Listen to two tracks from Nikolai Lugansky's new Rachmaninov album
‘They’re not my bars, they’re Rachmaninov’s,’ retorts Nikolai Lugansky when the producer asks him about an extra four-bar passage that seems to have appeared in the finale of Rachmaninov’s First Sonata. We’re at Potton Hall in Suffolk for the recording sessions of Lugansky’s new Naïve coupling of the First and Second Sonatas. Nicolas Bartholomée, founder and president of the French sound-engineering firm Little Tribeca, is at the control desk; Lugansky is just emerging from the studio, looking slightly dejected and asserting that he wants to achieve a more ‘catastrophical’ crescendo in the portion of the finale that he’s just been playing. This is all part of Lugansky’s quest for perfection – perfection not just in negotiating the notes but in getting to the expressive nub of the music and in responding to the spontaneity and interpretative imagination it can ignite. In the next take, the crescendo is exactly what Lugansky was aiming for.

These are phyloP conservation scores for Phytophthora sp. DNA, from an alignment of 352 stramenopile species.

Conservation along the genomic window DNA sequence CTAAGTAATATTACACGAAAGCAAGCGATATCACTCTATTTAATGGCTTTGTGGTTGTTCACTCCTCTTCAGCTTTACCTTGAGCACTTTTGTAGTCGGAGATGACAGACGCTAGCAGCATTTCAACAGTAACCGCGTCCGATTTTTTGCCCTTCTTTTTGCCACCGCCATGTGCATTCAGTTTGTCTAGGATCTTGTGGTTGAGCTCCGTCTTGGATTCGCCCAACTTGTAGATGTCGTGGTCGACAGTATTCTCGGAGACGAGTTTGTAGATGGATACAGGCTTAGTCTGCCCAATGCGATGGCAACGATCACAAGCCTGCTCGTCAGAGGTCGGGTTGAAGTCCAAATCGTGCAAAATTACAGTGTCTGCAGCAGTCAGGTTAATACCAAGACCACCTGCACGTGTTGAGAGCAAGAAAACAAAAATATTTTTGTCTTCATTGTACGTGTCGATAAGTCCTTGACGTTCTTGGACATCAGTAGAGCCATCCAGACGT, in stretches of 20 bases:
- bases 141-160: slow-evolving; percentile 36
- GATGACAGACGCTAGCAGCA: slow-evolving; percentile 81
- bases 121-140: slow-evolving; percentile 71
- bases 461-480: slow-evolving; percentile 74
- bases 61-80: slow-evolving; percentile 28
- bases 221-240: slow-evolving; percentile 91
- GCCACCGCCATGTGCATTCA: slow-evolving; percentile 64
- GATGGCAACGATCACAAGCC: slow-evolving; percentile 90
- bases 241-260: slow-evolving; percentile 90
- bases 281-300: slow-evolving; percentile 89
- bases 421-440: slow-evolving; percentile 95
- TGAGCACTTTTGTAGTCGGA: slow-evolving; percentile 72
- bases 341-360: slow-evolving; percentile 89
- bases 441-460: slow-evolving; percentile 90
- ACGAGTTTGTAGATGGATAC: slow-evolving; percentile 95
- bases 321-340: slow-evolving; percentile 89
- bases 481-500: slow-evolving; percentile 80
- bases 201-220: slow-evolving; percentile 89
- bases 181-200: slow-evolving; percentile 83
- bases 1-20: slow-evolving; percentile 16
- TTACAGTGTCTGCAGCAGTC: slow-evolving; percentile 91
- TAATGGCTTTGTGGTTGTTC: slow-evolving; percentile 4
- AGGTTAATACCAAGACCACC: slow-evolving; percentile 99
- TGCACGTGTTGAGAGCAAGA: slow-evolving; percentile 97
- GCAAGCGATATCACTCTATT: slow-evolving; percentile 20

Lugansky is recording the huge, physically demanding First Sonata for the first time. He made a disc of the Second Sonata 20 years ago, in the shorter, revised version of 1931. But now he has opted for the original score of 1913, with some amendments that reveal a thoughtful, thorough approach akin to the one that has led to the insertion of those four bars in the First Sonata’s finale. It is well known that Rachmaninov made cuts to the First Sonata before its publication in 1908, and in this instance Lugansky feels that a discrepancy between the exposition and the recapitulation needs to be rectified. The passage in question is the meno mosso section (marked molto risoluto in the exposition) where the Dies irae is firmly defined in dotted notes. In the exposition it forms a 10-bar diminuendo before the next leggiero section; in the recapitulation it is only six bars long, but Lugansky has decided to balance things out by borrowing and transposing the missing four-bar fragment. You can hear the effect at 01’ 38” and 08’ 03” in the track streamed below.